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Executives

Marianne Paulsen - Director of IR

David McClanahan - President & CEO

Gary Whitlock - EVP & CFO

Analysts

Carl Kirst - BMO Capital

Faisel Khan - Citigroup

Ali Agha - SunTrust Robinson

Steven Gambuzza - Longbow Capital

Daniele Seitz - Dudack Research

Vedula Murti - CDP

Lasan Johong - RBC Capital markets

Raymond Leung - Goldman Sachs

Debra Bromberg - Jefferies and Company

CenterPoint Energy, Inc. (CNP) Q4 2009 Earnings Call February 25, 2010 11:30 AM ET

Operator

Good morning and welcome to CenterPoint Energy's fourth quarter 2009 earnings conference call with senior management. During the company's prepared remarks all participants will be in a listen only mode. There will be a question-and-answer session after management's remarks. (Operator Instructions). I will now turn the call over to Marianne Paulsen, Director of Investor Relations. Ms. Paulsen.

Marianne Paulsen

Thank you very much Tina. Good morning everyone, this is Marianne Paulsen, Director of Investor Relations for CenterPoint Energy. I would like to welcome you to the fourth quarter and full year 2009, earnings conference call. Thank you for joining us today. David McClanahan, President and CEO and Gary Whitlock, Executive Vice President and Chief Financial Officer, will discuss our fourth quarter and full year 2009 results and will also provide highlights on other key activity.

In addition to Mr. McClanahan and Mr. Whitlock we have other members of management with us who may assist in answering questions following their prepared remarks. Our earnings press release and Form 10-K filed earlier today are posted on our website which is www.centerpointenergy.com under the investors section. This quarter we have created supplemental materials which are also posted under the investor section of our website. These materials are for informational purposes and we will not be referring to them during prepared remarks.

I would like to remind you that any projections or forward-looking statements made during this call are subject to the cautionary statements on forward-looking information in the company's filings with the SEC. Before Mr. McClanahan begins I would like to mention that a replay of this call will be available until 6 p.m. central time through Friday, March 5, 2010.

To access the replay please call 1800-642-1687 or 706-645-9291 and enter the conference id number 498-30541. You can also listen to an online replay of the call through the website that I just mentioned. We will archive the call on CenterPoint Energy's website for at least one year and with that I will now turn the call over to David McClanahan.

David McClanahan

Thank you, Marianne. Good morning ladies and gentlemen, thanks for joining us today and thank you for your interest in CenterPoint Energy. In view of the weak economy and some very challenging energy markets I believe our company performed pretty well in 2009. That took hard work and dedication on the part of our employees and I would like to begin by acknowledging their accomplishments. We improved the efficiency and the effectiveness of our operations, strengthen business relationships, capture new business opportunities and continue to strengthen our balance sheet, improving our overall financial flexibility and strength.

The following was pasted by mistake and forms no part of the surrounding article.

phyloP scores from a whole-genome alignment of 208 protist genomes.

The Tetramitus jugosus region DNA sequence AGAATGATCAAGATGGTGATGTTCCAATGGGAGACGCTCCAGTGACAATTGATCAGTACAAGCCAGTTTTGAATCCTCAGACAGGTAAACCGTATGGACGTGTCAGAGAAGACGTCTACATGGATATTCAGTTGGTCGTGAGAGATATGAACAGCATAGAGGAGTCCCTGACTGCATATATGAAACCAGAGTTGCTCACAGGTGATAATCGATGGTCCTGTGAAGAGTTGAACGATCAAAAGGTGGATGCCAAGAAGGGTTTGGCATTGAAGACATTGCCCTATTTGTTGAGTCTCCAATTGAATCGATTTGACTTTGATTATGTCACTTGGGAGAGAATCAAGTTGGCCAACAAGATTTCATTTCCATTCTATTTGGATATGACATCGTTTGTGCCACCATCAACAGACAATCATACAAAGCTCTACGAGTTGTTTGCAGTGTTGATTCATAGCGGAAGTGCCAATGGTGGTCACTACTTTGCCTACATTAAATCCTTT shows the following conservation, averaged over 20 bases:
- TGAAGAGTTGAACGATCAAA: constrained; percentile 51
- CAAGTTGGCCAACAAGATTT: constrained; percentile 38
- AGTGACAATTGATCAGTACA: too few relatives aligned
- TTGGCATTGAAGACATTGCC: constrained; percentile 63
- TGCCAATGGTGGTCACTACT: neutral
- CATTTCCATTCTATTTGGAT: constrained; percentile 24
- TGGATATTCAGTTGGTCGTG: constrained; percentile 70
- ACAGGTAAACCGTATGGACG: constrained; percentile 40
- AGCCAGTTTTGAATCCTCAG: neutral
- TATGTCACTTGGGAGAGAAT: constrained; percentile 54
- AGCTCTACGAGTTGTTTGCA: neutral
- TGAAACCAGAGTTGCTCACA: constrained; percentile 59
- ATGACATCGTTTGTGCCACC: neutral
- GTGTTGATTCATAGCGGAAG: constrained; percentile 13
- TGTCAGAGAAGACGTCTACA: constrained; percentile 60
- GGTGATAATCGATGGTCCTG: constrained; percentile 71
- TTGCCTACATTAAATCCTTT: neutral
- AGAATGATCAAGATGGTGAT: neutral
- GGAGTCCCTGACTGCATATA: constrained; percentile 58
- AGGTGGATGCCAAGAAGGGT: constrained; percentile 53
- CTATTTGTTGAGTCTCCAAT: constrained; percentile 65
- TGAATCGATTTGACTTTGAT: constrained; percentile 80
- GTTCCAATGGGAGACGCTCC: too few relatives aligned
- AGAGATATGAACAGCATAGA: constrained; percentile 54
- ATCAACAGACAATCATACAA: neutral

As a result of these collective efforts, I believe the company is well positioned to face the uncertainties in the economy and the energy markets and emerged even stronger. This morning I will discuss our 2009 financial results as well as the described plans and prospects for each our business units as we head in 2010.

Let me begin with an overview of our fourth quarter 2009 results. This morning we reported net income of $105 million for the fourth quarter or $0.27 per diluted share, this compares to net income of $87 million or $0.25 per diluted share for the same period of 2008.

Operating income from the fourth quarter of 2009 was $299 million compared to $303 million for the same period of 2008. Our regulated electric and Natural Gas Distribution utilities achieved solid results this quarter. Houston Electric's operating income increased $6 million primarily due to customer growth, higher transmission related revenues and earnings related to our advanced metering investment partially offset by reduced energy demand and higher labor cost.

Our Natural Gas Distribution segment reported the $3 million increase in operating income primarily from rate increases and lower bad debt expense partially offset by an $11 million increase in pension expense. The energy markets had a greater effect on our other business units our Interstate Pipeline and Field Services segment were each down $4 million, our pipelines were impacted by reduced ancillary revenues primarily as a result of lower offsets in sales.

Field Services revenues were down as natural gas and liquids prices we received dropped from 2008 levels. Due to reduced basis differentials, operating income and our energy services business declined by $5 million. Overall, however, this was a solid quarter which again demonstrates the benefit of our balanced portfolio.

Let me now turn to our full year 2009 performance. Our reported net income for 2009 was $372 million or $1.01 per diluted share compared to $446 million or $1.30 per diluted share for 2008. Operating income was $1,124 million in 2009 compared to 1,273 million in 2008. While operating and net income were down from what was a banner year in 2008 I believe that there is much about 2009 to make us optimistic about the future.